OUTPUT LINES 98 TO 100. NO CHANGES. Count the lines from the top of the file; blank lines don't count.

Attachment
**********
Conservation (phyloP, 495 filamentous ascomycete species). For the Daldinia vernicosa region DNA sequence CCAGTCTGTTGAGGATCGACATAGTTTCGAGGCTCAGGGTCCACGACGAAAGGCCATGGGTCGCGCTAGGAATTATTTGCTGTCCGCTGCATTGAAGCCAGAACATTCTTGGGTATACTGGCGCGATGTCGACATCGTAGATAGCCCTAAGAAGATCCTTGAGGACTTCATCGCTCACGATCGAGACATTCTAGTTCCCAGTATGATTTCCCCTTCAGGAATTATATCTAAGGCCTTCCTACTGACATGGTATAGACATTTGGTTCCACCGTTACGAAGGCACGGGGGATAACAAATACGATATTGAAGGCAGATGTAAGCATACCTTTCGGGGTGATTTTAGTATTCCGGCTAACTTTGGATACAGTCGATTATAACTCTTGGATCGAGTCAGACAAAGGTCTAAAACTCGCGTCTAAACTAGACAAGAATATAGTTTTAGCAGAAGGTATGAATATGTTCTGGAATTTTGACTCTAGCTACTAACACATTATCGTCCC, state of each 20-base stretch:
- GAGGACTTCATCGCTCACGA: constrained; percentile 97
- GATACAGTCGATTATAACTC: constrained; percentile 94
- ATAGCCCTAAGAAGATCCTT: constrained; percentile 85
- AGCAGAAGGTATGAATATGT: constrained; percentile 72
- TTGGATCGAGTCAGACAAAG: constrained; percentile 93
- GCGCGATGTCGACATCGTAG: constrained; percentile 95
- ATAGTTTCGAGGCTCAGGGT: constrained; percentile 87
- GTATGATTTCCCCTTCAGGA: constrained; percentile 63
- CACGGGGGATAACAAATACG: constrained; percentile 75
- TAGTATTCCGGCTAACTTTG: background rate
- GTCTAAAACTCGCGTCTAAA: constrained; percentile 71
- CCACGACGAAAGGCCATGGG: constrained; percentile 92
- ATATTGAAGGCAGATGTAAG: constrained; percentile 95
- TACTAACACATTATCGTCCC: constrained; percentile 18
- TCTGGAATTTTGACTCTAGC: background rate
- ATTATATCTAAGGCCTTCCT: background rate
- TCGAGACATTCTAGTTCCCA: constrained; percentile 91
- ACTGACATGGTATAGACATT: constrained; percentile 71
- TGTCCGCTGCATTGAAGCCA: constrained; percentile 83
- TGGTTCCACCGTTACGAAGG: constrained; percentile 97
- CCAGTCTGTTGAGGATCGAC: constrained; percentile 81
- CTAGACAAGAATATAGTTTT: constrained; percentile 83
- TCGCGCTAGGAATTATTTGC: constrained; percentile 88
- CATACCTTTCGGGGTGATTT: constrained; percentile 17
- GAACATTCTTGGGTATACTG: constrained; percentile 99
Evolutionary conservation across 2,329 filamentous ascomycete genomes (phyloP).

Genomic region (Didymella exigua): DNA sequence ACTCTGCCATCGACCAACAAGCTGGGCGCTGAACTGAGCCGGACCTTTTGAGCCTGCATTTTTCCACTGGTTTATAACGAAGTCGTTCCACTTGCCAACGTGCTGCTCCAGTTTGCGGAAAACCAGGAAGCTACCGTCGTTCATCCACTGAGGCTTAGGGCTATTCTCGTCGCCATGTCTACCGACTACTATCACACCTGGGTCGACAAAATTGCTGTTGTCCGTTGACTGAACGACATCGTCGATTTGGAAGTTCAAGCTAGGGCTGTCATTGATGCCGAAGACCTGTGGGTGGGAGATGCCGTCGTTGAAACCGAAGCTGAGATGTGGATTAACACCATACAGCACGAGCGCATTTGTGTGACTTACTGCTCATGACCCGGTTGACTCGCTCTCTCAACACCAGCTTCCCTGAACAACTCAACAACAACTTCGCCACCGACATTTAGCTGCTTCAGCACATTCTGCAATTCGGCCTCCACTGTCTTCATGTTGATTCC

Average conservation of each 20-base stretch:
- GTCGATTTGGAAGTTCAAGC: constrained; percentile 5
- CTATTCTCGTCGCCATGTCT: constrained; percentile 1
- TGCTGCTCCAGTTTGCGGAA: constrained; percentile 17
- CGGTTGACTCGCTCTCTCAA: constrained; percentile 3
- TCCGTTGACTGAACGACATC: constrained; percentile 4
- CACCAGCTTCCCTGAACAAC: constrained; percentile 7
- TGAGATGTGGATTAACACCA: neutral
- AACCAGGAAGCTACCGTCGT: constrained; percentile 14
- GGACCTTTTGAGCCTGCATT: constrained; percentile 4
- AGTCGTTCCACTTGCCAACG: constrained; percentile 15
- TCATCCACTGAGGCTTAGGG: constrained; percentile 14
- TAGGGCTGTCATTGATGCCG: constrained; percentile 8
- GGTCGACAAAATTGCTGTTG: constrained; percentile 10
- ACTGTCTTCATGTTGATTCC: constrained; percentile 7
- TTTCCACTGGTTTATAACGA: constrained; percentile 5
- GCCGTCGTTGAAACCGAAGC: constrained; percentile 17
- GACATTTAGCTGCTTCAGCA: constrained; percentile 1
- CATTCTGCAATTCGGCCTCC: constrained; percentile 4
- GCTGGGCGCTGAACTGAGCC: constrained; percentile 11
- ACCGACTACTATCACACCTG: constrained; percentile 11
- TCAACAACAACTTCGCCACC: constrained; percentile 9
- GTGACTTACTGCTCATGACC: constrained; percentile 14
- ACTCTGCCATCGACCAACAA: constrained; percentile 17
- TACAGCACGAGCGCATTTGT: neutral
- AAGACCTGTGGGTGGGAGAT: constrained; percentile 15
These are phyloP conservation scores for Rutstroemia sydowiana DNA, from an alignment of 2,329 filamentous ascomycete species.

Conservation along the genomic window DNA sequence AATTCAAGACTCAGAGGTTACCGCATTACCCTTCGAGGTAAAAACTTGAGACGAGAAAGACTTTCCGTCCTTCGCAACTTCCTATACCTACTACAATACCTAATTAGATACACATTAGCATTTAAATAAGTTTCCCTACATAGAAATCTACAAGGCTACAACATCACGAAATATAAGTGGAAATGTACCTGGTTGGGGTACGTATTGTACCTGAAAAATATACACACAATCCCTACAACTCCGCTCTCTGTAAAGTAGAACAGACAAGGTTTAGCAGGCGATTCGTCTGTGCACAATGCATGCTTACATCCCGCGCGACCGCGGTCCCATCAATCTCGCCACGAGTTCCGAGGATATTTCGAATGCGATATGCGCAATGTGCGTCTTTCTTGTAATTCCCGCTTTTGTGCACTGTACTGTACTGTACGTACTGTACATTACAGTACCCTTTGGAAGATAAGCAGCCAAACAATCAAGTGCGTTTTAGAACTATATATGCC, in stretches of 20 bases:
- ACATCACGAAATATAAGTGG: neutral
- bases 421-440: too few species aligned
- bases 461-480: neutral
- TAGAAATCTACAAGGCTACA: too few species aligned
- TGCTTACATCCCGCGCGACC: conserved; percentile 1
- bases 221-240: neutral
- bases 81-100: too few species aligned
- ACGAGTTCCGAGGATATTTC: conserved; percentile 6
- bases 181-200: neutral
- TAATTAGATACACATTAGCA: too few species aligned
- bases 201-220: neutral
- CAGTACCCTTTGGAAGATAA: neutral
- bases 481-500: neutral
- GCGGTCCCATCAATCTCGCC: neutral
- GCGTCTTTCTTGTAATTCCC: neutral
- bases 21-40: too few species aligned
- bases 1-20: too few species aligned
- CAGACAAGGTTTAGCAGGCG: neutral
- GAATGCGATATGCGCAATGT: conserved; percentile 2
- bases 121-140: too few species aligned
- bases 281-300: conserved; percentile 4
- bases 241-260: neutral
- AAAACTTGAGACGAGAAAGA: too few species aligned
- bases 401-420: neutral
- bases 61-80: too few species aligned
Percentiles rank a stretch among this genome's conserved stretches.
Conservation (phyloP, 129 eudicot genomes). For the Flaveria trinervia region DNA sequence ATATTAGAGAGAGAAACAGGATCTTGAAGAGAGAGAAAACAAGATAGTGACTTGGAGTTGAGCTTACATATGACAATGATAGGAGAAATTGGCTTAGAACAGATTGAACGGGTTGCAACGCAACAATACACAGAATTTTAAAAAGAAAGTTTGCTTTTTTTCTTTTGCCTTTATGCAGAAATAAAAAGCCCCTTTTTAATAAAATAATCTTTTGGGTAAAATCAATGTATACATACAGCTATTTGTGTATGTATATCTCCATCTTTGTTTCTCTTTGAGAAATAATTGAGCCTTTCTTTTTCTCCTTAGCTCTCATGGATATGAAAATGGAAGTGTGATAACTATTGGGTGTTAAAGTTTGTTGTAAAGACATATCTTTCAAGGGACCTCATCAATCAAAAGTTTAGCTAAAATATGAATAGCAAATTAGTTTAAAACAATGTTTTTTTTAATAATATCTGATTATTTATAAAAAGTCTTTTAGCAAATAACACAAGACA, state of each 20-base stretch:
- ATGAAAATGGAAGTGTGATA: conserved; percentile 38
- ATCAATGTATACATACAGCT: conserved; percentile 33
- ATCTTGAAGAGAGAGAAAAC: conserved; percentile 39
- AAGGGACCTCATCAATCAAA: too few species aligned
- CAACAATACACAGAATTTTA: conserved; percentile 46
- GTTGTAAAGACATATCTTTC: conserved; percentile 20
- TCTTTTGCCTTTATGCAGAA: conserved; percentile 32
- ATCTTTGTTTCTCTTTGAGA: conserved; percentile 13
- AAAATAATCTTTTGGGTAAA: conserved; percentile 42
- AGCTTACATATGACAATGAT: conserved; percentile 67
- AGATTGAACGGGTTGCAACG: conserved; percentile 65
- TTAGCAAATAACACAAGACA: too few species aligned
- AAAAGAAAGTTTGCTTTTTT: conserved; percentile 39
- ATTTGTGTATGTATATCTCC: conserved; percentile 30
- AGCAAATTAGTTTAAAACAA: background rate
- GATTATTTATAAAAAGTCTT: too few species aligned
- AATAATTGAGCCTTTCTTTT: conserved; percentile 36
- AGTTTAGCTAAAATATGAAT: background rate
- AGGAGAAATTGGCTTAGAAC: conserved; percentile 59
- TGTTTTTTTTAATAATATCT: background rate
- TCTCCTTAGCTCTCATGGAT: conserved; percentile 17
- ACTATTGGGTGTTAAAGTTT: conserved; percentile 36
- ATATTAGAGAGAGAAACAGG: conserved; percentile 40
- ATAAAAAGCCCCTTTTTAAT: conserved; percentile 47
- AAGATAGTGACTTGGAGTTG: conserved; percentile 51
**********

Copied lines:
- AGCAAATTAGTTTAAAACAA: background rate
- GATTATTTATAAAAAGTCTT: too few species aligned
- AATAATTGAGCCTTTCTTTT: conserved; percentile 36